It’s hard to believe how quickly my start date is approaching! But lots to do between now and May 28th, including finishing up my last month or so of school and graduating…! Last week, I went home for a few days to catch up with family and start to gather things I’m going to need. I went to see if I need any new vaccinations and found out that I’ve pretty much already covered all the bases from my previous trips. Glad I was able to avoid more shots! I also had some fun at REI and bought sweet new hiking boots and some other travel goodies but really, there’s not much I have to buy! I’m actually looking forward to minimizing, both in clothing and possessions and in lifestyle, since I know from my previous time there that day-to-day life in Pana is pretty simplistic – but wonderful!
I also just received a copy of my tentative summer schedule – since the Social Entrepreneurship Corps interns are actually arriving a few weeks before me to start their orientation, I’m really going to have to hit the ground running.
As promised, summer is going to be pretty jam-packed. I’ll be travelling back and forth between Antigua and Pana quite a bit to help out with the SEC program, which should be exciting – hopefully I can convince some Berkeley GPP students to come intern with the organization next summer! I think it’s going to be a great transition to work with the SEC program, especially since I’ll just have graduated and will probably be suffering from some GPP/Blum Center withdrawal…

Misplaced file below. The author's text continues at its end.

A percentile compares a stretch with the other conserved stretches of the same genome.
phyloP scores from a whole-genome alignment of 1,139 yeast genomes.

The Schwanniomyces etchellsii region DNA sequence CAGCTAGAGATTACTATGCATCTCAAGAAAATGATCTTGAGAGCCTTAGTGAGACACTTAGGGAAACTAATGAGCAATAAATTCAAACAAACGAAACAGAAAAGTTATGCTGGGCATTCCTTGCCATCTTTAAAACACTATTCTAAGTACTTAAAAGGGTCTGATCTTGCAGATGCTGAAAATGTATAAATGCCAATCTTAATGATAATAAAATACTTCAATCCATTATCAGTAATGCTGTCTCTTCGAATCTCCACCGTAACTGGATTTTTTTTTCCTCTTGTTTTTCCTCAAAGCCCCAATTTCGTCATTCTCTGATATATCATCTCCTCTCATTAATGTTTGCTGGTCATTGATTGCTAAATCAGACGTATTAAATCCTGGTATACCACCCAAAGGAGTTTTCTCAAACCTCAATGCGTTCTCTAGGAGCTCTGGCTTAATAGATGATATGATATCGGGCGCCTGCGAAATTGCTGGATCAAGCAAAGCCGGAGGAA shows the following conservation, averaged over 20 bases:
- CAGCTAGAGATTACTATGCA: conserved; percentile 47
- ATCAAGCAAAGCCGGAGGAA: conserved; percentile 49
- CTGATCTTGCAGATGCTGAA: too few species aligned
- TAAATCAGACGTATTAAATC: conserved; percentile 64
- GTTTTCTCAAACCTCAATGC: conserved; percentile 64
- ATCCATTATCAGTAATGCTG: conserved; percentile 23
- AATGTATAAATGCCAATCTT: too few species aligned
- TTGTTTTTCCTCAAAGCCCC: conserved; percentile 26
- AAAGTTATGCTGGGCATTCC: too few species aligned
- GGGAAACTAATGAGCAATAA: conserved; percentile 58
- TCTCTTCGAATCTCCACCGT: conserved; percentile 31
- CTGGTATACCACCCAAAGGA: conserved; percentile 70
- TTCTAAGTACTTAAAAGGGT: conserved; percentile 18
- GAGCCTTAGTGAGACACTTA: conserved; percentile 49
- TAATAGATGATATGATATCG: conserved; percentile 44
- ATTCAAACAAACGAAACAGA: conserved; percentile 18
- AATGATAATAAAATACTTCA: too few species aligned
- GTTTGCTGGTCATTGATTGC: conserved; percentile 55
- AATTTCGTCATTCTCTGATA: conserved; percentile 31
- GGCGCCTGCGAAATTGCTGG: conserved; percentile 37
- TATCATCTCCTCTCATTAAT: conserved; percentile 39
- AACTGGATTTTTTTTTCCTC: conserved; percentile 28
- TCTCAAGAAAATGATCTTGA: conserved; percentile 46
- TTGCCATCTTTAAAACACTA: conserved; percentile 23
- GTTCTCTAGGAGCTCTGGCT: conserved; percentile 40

Between now and then, I’m also going to be doing Skype trainings every other week with Michelle, the current Field Consultant for the Sololá region who I will eventually be replacing. I’m excited to learn more about the MicroConsignment Model and more in depth about my new role with the organization. I’m also working on my Senior Capstone Project, which is basically going to be a 25-30 page analysis of the MicroConsignment Model, looking both at its theoretical underpinnings and its potential critiques. For my upcoming trainings and for my Capstone, I’ve been doing a lot of reading and research about MCM and the organization’s founder, Greg Van Kirk, and what’s both exciting and frustrating for me is how new and innovative the model is. It sounds wonderful in theory – both from the literature and from what I’ve heard from so many people – but it’s definitely been challenging for me attempting to learn about a model that has certainly been recognized thus far for its creativity and initial impact, but which still lacks significant in-depth, critical analysis, especially from external sources. Of course, I found this same problem when I was first familiarizing myself with Nest’s Microbarter model two years ago. I also know that as soon as I arrive in-country, I’ll probably throw all of my preconceptions out the window – there’s nothing like actually experiencing a development model firsthand, something I simply can’t replicate from my desk in Berkeley.